Another series of books, collectively called Judges, is about the first generation of judges, and are set six decades before Dredd's first stories to appear in the comic.[115] The books, all published by Abaddon Books, are:

These six books were later republished in two omnibus volumes. A seventh book in the series was published in 2021:

A trilogy about the Dark Judges, The Fall of Deadworld, was written by 2000 AD's editor, Matt Smith, and published by Abaddon Books:

These were collected into an omnibus edition in June 2020.

A trilogy of novellas called The Apocalypse War, all written by John Ware, was released in 2022:

These were collected in an omnibus edition called Apocalypse War Dossier.

Other books

Games

Video games

There have been multiple Judge Dredd games released for various video game consoles and several home computers such as the ZX Spectrum, PlayStation and Commodore 64. The first game, titled Judge Dredd, was released in 1986. Another game, also titled Judge Dredd, was released in 1990. At one time, an arcade game was being developed by Midway Games but it was never released. It can however be found online and has three playable levels.[116][117][118]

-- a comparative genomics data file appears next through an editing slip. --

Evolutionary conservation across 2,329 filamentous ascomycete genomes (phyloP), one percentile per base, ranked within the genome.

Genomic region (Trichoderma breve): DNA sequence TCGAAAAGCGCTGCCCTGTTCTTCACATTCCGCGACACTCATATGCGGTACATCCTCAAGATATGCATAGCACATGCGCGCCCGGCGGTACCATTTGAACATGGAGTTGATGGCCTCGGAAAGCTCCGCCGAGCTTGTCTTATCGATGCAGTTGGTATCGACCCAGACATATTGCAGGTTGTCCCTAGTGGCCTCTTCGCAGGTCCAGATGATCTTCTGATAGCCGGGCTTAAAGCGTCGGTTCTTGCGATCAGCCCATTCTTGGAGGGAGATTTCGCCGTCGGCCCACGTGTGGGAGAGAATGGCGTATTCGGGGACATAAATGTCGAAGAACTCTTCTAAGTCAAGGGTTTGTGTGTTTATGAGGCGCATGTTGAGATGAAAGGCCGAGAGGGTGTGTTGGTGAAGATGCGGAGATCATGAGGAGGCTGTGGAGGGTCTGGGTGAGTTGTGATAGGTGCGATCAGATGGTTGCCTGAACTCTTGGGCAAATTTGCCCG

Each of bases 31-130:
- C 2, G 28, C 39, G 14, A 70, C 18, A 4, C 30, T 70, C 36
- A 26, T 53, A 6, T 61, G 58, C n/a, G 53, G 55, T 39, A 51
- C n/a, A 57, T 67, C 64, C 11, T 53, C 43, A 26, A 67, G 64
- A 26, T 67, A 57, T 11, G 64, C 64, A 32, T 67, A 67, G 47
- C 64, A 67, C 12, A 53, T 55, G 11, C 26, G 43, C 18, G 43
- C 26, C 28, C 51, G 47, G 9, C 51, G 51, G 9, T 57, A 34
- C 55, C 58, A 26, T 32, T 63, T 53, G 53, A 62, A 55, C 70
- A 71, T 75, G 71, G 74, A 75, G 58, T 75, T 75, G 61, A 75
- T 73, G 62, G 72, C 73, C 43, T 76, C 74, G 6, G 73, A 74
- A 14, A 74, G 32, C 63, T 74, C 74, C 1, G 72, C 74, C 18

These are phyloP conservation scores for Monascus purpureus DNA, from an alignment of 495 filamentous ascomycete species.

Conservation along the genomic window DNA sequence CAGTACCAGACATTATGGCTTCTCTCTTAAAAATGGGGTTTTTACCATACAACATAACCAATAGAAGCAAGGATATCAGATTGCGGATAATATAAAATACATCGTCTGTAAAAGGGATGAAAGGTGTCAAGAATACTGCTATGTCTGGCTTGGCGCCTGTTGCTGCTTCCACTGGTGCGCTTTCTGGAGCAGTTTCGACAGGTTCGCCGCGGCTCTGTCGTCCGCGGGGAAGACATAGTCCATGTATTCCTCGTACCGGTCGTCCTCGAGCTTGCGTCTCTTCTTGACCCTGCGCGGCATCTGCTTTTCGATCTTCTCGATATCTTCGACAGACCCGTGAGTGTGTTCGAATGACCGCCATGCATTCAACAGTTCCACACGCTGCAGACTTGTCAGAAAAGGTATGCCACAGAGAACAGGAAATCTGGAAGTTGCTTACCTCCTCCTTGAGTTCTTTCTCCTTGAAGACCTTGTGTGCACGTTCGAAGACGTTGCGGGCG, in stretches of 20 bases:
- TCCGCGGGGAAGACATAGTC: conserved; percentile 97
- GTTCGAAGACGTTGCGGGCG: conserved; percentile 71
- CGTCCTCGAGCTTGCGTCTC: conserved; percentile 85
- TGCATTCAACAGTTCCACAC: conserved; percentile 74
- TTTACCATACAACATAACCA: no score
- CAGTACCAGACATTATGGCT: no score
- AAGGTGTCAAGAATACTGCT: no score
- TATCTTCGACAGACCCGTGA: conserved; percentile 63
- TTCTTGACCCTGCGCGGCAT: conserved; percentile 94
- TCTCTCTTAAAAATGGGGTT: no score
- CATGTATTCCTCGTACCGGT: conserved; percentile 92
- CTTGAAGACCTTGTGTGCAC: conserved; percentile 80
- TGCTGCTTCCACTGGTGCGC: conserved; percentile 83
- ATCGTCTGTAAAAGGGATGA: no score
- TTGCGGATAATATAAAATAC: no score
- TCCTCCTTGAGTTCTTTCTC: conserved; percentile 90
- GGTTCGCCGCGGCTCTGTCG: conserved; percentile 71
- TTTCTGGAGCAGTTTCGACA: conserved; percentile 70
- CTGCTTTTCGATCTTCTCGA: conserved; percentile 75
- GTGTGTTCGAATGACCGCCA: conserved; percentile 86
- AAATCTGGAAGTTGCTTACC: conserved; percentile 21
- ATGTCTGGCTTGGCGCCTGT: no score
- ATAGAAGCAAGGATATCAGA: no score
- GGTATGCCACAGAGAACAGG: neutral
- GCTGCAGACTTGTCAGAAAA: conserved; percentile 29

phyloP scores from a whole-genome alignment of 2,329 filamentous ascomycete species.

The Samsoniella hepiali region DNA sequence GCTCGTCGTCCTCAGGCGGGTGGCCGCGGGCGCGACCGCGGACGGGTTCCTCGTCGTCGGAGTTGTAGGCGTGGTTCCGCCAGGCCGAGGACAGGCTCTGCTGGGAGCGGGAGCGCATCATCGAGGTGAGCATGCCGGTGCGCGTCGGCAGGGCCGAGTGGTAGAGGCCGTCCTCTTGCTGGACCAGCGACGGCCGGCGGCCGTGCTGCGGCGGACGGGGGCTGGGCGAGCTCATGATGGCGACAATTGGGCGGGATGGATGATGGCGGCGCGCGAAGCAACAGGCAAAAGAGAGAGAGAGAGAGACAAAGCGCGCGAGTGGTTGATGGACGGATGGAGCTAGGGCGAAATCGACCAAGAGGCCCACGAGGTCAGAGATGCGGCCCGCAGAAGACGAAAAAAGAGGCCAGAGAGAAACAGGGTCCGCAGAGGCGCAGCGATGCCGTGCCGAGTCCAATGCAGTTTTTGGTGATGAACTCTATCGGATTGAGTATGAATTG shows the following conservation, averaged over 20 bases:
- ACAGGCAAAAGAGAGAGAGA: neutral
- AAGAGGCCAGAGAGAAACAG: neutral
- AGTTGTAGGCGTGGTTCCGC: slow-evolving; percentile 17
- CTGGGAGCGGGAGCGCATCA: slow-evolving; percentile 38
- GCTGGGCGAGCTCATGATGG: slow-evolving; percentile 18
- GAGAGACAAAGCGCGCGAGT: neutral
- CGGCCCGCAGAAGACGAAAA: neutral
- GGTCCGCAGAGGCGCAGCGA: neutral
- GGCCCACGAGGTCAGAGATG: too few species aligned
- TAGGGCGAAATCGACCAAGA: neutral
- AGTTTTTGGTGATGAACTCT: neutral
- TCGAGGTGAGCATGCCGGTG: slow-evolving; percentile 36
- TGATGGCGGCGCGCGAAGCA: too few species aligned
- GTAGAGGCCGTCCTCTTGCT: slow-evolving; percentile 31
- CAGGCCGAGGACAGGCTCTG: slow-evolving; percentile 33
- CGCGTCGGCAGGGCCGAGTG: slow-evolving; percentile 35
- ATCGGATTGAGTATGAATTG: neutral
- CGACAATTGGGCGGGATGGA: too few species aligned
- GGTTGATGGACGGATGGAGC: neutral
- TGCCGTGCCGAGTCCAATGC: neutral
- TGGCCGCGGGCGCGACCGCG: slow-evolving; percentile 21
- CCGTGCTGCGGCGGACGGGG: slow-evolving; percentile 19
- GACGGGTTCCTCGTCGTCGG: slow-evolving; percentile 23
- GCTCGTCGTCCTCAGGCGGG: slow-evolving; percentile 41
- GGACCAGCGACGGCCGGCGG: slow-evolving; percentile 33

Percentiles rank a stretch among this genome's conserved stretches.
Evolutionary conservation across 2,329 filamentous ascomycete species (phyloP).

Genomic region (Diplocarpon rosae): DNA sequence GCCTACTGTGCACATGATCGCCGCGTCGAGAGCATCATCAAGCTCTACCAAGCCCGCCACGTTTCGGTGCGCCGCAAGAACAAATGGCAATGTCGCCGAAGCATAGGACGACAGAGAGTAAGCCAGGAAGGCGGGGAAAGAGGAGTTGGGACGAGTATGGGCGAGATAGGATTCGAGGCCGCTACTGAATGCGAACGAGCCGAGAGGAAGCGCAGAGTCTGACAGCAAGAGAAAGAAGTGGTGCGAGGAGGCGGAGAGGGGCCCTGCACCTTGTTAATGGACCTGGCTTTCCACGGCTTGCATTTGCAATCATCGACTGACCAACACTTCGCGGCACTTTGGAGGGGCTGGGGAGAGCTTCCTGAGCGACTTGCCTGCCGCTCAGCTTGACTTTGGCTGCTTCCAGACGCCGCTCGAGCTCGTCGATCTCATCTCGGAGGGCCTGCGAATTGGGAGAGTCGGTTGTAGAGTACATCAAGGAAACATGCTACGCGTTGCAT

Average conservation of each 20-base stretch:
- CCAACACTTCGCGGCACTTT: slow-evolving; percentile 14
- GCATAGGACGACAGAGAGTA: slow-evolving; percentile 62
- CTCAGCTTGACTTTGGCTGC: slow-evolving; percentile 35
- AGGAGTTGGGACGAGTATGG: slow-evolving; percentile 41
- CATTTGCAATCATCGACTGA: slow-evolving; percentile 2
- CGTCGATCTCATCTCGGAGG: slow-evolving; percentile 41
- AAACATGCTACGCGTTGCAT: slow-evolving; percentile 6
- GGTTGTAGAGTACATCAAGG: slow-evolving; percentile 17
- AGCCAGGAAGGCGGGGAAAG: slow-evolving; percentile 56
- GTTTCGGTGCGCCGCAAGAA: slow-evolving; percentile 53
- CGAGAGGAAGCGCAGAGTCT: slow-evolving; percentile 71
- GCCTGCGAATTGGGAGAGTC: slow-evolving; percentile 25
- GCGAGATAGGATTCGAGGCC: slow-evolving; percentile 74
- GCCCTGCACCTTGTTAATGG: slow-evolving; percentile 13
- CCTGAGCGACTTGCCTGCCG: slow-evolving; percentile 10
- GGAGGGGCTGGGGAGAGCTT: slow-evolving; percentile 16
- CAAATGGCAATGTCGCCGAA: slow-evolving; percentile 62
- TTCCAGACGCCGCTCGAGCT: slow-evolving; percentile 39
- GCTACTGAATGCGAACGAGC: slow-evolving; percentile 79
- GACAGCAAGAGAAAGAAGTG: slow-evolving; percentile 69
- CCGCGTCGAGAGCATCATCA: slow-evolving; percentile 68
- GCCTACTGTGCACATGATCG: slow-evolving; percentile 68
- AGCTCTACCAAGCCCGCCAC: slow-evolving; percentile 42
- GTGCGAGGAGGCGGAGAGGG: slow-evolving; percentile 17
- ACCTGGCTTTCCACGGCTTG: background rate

A game loosely based on the first live action film, called Judge Dredd was developed by Probe Software and released by Acclaim for the Genesis, Super Nintendo Entertainment System, Game Boy, and Game Gear.[119] Bally produced a Judge Dredd pinball machine based on the comics.[120] In 1997, Acclaim released a Judge Dredd arcade game, a rail shooter with 3D graphics and full motion video footage shot specifically for the game.

Judge Dredd: Dredd Vs. Death was produced by Rebellion Developments and released in early 2003 by Sierra Entertainment for Microsoft Windows, PlayStation 2, Xbox, and GameCube. The game sees the return of the Dark Judges when Mega-City One becomes overrun with vampires and the undead. The player takes control of Judge Dredd, with the optional addition of another Human player in co-operative play. The game is a first-person shooter  – with key differences such as the requirement to arrest lawbreakers, and an SJS death squad which will hunt down Dredd should the player kill too many civilians. The player can also go up against three friends in the various multiplayer modes which include "Deathmatch", "Team Deathmatch", "Elimination", "Team Elimination", "Informant", "Judges Vs. Perps", "Runner" and more.[121] A novel was based on the game.[122]